Mallory Boulware

This is a blog for PR Writing

Week 2: Ain’t ain’t a word, so I ain’t gonna say it! January 23, 2010

Filed under: COMM 4333,T.O.W. — mbboulware @ 8:50 am

I recently read a blog by Grammar girl that educated us on when, where and how the word “ain’t” came to be. One of the things I thought was interesting is that “ain’t” is actually in the dictionary. She says in her blog, though, that the only time it is ever really acceptable to use the word is in comedic context or when saying it in a quote. Other than that, it is just plain wrong. I was surprised to find out, too, that it is used as a conjugation of either the words “am I not” or “aren’t I.” I never knew what words it was technically replacing. The best option though, which is also the better option of the three, is the phrase: “isn’t that so.”

This blog was not only about the word “ain’t;” there were other conjugations that people get wrong. One of those was the word, “could’ve.” It is actually incorrect to pronounce it like “could-of.” Instead, it is supposed to be pronounced has “could-have.”

Isn’t it interesting that English gets adapted in a certain way? There are probably a plethora of words that are misused on a daily basis but yet they go unnoticed because it is such an adopted error. I would like to find out more words that people misuse; maybe I misuse them too! Does anyone have an idea as to what those words could be?

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2 Responses to “Week 2: Ain’t ain’t a word, so I ain’t gonna say it!”

  1. I think that this is really interesting. I remember in my 7th grade english class my teacher had a poster on her wall and it was talking all about how wrong it was to use the word ain’t. I did not know that the word ain’t is actually in the dictionary! Even as I type this comment, the word check on my computer is telling me that I need to change the word and replace it with something different. So, even our technology is saying that it is not correct. This make me wonder, do we think that saying the word ain’t is wrong simply because it is socially wrong? I mean if you think about it, if someone were to say ain’t in the business world, they would be looked at as a crazy hick. The word ain’t really is not acceptable in professional settings, and many other places as well.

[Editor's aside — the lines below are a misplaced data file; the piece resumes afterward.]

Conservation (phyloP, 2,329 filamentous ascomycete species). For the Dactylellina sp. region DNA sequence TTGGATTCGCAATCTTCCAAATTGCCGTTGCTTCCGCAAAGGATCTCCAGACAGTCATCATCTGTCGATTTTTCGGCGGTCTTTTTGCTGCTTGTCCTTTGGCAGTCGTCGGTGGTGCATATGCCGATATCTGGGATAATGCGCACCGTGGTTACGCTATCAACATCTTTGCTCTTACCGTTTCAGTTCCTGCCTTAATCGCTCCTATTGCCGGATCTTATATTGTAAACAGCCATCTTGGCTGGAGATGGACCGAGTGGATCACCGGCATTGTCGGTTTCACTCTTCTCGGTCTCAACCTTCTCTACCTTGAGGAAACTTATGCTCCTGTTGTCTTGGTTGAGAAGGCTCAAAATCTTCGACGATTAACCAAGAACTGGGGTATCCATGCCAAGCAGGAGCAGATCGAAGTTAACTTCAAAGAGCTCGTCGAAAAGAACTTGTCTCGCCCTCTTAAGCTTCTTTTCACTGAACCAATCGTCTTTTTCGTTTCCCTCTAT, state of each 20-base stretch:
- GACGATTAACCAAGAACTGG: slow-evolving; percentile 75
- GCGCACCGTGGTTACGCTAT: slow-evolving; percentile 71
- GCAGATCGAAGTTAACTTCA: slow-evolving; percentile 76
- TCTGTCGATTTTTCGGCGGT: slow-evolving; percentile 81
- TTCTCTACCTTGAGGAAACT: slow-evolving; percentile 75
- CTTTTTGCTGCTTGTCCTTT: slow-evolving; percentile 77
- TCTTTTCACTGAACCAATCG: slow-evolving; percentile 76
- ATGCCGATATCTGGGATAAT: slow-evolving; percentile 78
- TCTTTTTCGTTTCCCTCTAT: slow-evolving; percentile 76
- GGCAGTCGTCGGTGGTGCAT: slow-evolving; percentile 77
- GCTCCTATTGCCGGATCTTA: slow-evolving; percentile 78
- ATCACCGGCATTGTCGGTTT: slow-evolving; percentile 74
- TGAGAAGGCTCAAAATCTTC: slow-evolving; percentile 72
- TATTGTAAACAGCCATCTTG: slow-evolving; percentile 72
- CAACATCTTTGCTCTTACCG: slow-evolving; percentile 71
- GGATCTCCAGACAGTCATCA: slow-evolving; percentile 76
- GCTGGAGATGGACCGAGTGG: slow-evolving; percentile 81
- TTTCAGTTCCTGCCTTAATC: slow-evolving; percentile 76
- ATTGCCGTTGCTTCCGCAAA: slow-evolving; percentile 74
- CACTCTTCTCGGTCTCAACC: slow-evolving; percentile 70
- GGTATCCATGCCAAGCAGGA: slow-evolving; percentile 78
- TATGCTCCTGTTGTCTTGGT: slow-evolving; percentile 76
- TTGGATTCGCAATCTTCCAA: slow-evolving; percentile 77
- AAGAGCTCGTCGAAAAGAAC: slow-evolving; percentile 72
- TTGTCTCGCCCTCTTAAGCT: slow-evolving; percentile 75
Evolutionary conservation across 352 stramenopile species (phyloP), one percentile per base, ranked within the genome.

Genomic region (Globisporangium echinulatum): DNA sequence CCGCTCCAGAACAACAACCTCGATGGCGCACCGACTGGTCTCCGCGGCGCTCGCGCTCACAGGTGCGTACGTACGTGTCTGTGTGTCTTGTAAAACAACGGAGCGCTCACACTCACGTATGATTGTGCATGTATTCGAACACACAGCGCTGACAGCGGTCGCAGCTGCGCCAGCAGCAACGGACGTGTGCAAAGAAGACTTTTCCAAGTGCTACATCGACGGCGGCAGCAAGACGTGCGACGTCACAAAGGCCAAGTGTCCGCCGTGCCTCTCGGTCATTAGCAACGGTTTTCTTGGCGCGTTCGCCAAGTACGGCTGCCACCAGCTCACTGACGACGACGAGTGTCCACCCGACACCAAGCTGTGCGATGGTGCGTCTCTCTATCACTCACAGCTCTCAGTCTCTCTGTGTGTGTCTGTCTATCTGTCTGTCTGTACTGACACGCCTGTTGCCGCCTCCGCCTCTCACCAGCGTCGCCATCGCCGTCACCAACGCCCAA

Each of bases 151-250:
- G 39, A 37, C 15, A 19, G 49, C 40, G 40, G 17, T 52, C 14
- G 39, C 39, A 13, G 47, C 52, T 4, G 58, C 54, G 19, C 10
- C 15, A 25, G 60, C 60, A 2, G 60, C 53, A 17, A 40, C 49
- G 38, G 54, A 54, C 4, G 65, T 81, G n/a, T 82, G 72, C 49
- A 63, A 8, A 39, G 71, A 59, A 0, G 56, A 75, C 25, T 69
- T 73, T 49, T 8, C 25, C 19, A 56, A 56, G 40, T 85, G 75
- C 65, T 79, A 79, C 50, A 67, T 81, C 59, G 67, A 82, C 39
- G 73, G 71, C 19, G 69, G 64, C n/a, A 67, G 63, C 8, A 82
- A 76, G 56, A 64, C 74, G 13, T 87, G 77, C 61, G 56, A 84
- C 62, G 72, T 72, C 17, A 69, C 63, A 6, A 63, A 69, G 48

I completely agree with you that we misuse words on a daily basis. We become so immune to the errors in our grammar that it affects our speech in a huge way. When I was younger my mom would always correct my brother and me when we ended our sentence with the preposition, at. This made me think more about my grammar in my speech. It is easier for me to have good grammar in my writing, than in my speech, because I am a visual person, and I am able to see my mistakes more when they are in front of me.

    I enjoyed your blog!

  2. […] Hyperlink to blog post: Mallory Boulware […]


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